To deploy solutions quickly, the county used Esri’s web app templates configured for common government tasks. Esri provides easily modifiable land record templates to serve tax parcel information and show the location of all foreclosed properties within any county. Migrating to LGIM was the first step in getting the data uniform and connecting departments, enabling us to produce public apps quickly.
A significant part of that process involves migrating parcel data to the parcel fabric—Esri’s parcel editing standard and a subset of the LGIM standard that contains necessary data layers. With so many departments—including police and fire—relying on the office’s parcel maps for accurate addressing, the fabric would establish a clean address database for our county as well as bring semiautomated editing to parcel work.
Pro-West helped assess our data and create an action plan that included a fundamental data cleanup. This involved using rules to move data to LGIM and prepare it for migration into the parcel fabric.
Presenting the Apps
One of the first web apps to populate the gallery was Racine Sheriff Foreclosure App. For years, the Racine County Sheriff’s Department had compiled a list of foreclosed properties and posted it in public places like the library and Town Hall. To readily present that information to a wider audience, we collaborated with the department to create a map that displayed information from the county foreclosure database. Users can click on properties and get the parcel ID and other information, such as time and date of sale.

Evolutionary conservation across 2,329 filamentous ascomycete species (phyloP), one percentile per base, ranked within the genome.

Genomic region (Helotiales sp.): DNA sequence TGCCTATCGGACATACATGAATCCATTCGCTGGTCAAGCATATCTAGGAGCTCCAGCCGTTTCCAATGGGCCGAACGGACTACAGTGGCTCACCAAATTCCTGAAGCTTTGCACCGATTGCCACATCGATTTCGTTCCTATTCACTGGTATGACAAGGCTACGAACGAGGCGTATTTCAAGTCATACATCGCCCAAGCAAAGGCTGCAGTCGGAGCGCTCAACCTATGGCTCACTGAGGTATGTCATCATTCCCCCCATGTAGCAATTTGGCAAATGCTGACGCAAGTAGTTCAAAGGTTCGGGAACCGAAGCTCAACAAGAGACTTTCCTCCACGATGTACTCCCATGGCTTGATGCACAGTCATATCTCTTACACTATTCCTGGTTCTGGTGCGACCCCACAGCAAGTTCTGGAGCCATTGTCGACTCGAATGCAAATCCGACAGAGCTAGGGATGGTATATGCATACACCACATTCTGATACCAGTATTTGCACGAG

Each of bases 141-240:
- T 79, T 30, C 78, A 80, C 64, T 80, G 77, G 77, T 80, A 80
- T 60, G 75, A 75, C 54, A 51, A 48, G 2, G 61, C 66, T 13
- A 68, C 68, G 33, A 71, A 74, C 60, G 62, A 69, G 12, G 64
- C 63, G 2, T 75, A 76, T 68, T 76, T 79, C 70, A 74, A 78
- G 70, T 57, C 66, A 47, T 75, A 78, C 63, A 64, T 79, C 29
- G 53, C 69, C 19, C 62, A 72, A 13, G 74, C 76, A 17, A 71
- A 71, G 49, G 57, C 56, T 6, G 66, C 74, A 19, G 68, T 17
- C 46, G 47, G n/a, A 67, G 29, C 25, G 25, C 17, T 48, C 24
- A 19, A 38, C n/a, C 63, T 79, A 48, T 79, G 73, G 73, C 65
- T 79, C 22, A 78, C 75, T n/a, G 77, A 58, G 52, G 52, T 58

Soon after that app went online, we launched Racine County Recent Sales. The list of weekly home sales in a county like ours usually appears in a newspaper. The app includes a time slider for users to animate the chronology of recent sale properties and see a wealth of weekly updated property sales data. Each pin links directly to the tax system and expresses the data in it. Clicking the pin opens a pop-up window that shows assessed value, tax amount, and other registry information—a huge improvement over the newspaper’s static list.
The latest addition to the gallery is our new Open Data Portal. Although not specifically land records related (it includes everything from imagery to soils data), the portal will eventually be expanded and folded into our county enterprise GIS.
Follow the Model
While the gallery includes many apps, the Racine Sheriff Foreclosure and Racine County Recent Sales apps exemplify what is so appealing about LGIM. First, the model simplifies the work of homogenization by getting everything standardized and connected. That’s essentially part one. The second part is apps that give all that hard-fought extraction, transformation, and loading (ETL) work—the scanning, the data scrubbing, the converting—an avenue of expression that’s accessible anywhere. I also can’t overemphasize how appealing it is that these apps work on all devices, given the obvious mobile nature of land records management.
Admittedly, the first step of digitizing/ETL is the biggest in terms of effort but bears the most fruit down the line. That rigorous back-end work is what ultimately removed more than 20 steps from the legacy process of getting land records and property tax data to users on the front end. Now Racine County is poised to create more apps this way for many of its offices using its Register of Deeds office as a guide.